Violence, Construction, & Budgets

Violence, Construction, & Budgets

CPS won't say if or where he went to school, but 14 year old Tommy McNeal was killed in Manor Park on Friday, presumably marking this school year's first death of a CPS student.  (No, it didn't happen at school or during Safe Passage.) Meantime, lots of discussion about Emanuel's school construction announcement blitz, and budgets.


14-year-old shot to death on South Side Tribune: A 14-year-old boy was shot in the Park Manor neighborhood, one of at least two people shot in the city Friday afternoon, police said. The slain boy was identified as Tommy McNeal, 14, of the 7200 block of South Rhodes Avenue.

Safe Passage Continues Second City Cop: No student has managed to get wounded or killed in a Safe Passage zone during school hours since it began, therefore the program is considered a success. Conversely, should someone catch a round the very week, day or minute that Safe Passage is uncovered, Rahm is going to have answer a lot of questions that he'd rather not have to.

13 wounded in late-night attack on Chicago park WBEZ: The shooting comes nearly three weeks after Chicago saw an outburst of violence over the Labor Day weekend that ended with eight dead and 20 others injured.
The Superhero Mayors of Two Stubbornly Violent Cities Chicago Magazine: The very day Rahm left town for Washington, an FBI report named Chicago the “murder capital of the country,” with more murders than New York City—Chicago, 500 in 2012; NYC, 419—even though Chicago has one-third New York’s population. And in more bad news, Chicago’s murder number was up by 81 from 2011.


Editorial: Why $17 million went to Payton Prep Tribune: Mayor Rahm Emanuel's announcement last week of a $17 million addition at Walter Payton College Prep High School stirred some resentment from parents and teachers, coming so soon after Chicago closed dozens of schools and reduced spending at scores more of...

Mayor Rahm Emanuel unleashes rapid-fire construction plans for CPS Sun Times: During a four-day stretch, Mayor Rahm Emanuel doled out more than $90 million in big capital spending for CPS. The announcements had much of the city wondering where in the world the money came from, and how, in a district with such need, were these projects chosen?

Chicago Tonight: The Week in Review WTTW: Reaction to Mayor Rahm Emanuel’s announcement about building or expanding schools soon after so many were closed.


Dillard bashes Chicago Democrats' control of state government Tribune: Leading city Democrats, including Mayor Rahm Emanuel and House Speaker Michael Madigan, have called for shifting the costs of teacher retirement benefits onto local school property taxpayers as part of an effort to deal with the state’s massive unfunded pension liability.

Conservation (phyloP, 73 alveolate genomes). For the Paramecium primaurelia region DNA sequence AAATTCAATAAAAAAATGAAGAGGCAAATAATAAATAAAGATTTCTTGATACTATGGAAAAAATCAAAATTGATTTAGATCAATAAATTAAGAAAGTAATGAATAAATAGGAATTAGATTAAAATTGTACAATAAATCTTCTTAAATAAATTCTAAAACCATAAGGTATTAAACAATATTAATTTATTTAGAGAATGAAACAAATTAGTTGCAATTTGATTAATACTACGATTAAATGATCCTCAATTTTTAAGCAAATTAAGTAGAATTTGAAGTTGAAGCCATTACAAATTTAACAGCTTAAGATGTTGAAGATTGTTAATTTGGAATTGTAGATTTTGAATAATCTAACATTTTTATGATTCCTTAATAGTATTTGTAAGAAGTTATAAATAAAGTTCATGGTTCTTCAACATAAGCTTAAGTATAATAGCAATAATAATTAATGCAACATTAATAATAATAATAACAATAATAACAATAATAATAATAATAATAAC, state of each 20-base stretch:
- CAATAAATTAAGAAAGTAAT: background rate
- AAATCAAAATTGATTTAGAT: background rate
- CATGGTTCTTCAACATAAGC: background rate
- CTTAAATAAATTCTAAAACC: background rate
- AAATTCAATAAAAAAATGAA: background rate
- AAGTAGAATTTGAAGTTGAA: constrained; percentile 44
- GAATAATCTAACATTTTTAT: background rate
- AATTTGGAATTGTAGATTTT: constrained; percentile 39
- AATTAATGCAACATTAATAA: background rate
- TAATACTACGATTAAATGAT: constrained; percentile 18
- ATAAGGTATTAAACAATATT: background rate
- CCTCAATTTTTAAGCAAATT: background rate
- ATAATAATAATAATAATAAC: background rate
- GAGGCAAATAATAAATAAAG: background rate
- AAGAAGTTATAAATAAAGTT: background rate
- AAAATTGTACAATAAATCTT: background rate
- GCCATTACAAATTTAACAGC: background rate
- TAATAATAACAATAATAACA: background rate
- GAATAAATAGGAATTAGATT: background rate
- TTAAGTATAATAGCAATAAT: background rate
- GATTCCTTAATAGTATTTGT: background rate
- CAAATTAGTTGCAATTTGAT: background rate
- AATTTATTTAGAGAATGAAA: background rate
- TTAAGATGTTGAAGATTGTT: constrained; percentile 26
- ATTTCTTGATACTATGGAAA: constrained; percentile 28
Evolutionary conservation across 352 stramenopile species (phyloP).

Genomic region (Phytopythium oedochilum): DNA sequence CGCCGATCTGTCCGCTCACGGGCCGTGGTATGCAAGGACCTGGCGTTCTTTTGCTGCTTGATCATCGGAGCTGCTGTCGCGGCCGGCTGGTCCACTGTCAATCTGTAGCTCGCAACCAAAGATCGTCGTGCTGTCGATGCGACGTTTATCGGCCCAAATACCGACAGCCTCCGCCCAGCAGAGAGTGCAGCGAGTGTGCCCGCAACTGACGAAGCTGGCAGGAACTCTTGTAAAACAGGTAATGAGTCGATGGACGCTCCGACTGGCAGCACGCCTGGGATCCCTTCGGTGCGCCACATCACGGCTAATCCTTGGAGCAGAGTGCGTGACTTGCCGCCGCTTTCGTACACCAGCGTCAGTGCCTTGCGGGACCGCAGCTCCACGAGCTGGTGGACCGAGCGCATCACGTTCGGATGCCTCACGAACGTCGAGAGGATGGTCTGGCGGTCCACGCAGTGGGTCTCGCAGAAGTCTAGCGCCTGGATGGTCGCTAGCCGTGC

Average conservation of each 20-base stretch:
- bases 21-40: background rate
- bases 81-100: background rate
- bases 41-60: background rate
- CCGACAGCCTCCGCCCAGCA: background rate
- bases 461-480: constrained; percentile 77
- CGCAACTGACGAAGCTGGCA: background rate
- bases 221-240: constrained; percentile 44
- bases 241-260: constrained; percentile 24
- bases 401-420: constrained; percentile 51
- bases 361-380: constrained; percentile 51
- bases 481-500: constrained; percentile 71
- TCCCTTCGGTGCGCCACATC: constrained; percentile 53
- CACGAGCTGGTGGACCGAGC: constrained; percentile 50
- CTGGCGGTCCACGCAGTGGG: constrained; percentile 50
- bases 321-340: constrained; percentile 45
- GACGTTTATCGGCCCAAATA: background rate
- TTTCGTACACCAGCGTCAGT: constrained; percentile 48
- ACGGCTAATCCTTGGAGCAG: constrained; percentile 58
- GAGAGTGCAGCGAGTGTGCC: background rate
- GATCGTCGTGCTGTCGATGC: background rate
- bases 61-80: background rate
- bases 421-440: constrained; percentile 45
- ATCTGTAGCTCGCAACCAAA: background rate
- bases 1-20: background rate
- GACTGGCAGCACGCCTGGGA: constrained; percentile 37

Chicago Public Schools Can't Afford Toilet Paper Fox News: Chicago Public Schools Can't Afford Toilet Paper. Facebook; Twitter; Share · Email. (Huffington Post). In some cash-strapped Chicago schools, no resource can be taken for granted -- not even toilet paper.

Pilsen Principal Won't Answer Parent Questions, Blocks Media from Meeting DNAI: The concerns came as parents complained about staff cuts, a lack of working security cameras and problems with lunchroom supervision, and as council members seemed unsure about who the LSC president was.


Out as would-be UNO reformer, exec with ties to Ald. Ed Burke still an insider Sun Times: Martin Cabrera Jr. is out, but he’s still in. The investment banker didn’t stay long after being brought in to oversee reforms at Chicago’s scandal-scarred United Neighborhood Organization. Cabrera Capital Markets, the Chicago financial services firm he founded, has enjoyed multimillion-dollar growth, getting a cut of government deals involving billions of dollars.


Limits on Special-Ed Class Sizes Retained by State Board of Ed -- For Now DNAI: Records acknowledged that the board "received an unprecedented number (5,527) of comments on this," with the "overwhelming majority" opposed to ending the limits.

Paul Vallas, former Chicago school chief, fighting to keep his latest job Sun Times: Former Chicago schools chief Paul Vallas was hailed by supporters as a proven reformer who would turn around the public school system in Bridgeport, Conn., when he took over the superintendent’s job in January 2012. But less than two years later, the 60-year-old Chicago native is fighting to keep his job.

Two schools and the vast imbalance of privilege Washington Post: A comparison of two Chicago schools shows the very different circumstances in which rich and poor students are educated.


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  • 144 IL students (including CPS) wrongly received zeroes on a 2011 test, reports Atlanta Journal Constiution

  • No further budget cuts for CPS schools whose enrollments dropped -

  • In the wake of Fenger - four years ago this week


  • This CPS mercy does not apply for SGSA-225 or Title1-332 funds.There are schools that have been losing money and will continue to lose money all year. CPS was wrong to fund general public schools this way and fund charters better. (Get the $$ back from waste of networks and $$$leadership academy.) Keep fighting CTU and parents until Rahm is gone.

  • Going long for Payton  a good call - Chicago Sun-Times (editorial)

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